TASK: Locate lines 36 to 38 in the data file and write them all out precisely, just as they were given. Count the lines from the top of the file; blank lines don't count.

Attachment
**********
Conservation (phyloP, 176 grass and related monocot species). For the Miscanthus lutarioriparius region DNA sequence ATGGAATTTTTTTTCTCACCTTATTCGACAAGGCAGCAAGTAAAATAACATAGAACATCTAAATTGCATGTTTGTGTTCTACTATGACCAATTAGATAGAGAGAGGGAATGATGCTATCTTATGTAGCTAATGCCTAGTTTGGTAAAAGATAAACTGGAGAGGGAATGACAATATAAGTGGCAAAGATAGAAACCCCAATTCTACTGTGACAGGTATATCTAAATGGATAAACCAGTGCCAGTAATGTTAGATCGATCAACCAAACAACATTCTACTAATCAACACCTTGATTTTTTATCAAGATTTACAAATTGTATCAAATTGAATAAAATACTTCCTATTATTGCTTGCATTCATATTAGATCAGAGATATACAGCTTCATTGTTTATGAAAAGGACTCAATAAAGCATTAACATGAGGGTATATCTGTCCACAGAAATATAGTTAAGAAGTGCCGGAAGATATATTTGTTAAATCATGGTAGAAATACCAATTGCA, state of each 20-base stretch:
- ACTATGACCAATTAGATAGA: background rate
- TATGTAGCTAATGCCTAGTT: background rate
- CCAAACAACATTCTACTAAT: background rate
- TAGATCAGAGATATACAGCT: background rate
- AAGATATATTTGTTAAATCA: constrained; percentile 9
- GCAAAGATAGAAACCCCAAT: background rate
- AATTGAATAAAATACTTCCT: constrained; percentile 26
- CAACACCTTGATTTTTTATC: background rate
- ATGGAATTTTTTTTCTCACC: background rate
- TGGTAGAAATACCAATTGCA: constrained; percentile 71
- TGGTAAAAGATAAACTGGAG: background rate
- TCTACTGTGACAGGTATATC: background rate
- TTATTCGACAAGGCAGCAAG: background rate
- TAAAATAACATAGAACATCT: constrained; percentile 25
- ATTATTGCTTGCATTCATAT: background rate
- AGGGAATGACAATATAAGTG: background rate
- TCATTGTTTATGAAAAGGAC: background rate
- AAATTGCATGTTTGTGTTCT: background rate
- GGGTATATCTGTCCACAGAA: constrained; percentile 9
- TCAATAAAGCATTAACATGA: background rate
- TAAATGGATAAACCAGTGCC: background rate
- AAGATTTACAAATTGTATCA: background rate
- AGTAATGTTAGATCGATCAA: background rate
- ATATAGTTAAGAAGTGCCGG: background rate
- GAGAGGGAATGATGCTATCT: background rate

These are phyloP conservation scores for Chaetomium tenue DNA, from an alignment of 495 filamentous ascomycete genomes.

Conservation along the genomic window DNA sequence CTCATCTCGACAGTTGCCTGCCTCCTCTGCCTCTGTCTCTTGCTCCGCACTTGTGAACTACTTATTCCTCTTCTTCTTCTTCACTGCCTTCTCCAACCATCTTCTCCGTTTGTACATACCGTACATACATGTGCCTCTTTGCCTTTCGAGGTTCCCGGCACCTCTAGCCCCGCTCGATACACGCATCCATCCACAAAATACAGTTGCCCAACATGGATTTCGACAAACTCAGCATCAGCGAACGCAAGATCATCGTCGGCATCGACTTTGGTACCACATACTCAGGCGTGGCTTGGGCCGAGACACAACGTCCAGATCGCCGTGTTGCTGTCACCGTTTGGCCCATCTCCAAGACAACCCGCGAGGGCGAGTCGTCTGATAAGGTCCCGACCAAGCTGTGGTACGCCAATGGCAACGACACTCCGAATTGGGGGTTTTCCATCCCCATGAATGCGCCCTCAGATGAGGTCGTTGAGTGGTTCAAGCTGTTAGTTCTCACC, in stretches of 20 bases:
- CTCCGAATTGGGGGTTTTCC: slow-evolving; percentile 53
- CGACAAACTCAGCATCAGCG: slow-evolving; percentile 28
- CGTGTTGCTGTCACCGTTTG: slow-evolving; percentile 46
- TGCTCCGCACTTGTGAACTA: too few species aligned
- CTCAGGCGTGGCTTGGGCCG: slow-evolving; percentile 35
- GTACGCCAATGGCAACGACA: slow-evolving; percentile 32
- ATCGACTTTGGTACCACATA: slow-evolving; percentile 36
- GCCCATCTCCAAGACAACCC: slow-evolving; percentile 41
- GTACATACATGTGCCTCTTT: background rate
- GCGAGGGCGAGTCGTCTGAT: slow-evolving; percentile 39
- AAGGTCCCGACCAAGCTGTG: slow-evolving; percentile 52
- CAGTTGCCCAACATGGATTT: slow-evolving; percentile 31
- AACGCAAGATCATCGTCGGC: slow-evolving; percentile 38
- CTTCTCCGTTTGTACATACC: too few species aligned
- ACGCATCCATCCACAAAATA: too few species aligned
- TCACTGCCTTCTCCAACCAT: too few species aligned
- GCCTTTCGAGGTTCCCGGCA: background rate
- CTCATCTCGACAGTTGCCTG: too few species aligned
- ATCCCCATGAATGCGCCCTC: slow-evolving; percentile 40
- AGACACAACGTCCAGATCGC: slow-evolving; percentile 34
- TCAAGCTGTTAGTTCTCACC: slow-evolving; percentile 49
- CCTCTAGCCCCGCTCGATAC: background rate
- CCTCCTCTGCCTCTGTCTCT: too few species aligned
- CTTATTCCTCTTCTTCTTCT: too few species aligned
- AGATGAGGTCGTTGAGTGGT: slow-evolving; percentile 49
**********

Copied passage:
- GCCCATCTCCAAGACAACCC: slow-evolving; percentile 41
- GTACATACATGTGCCTCTTT: background rate
- GCGAGGGCGAGTCGTCTGAT: slow-evolving; percentile 39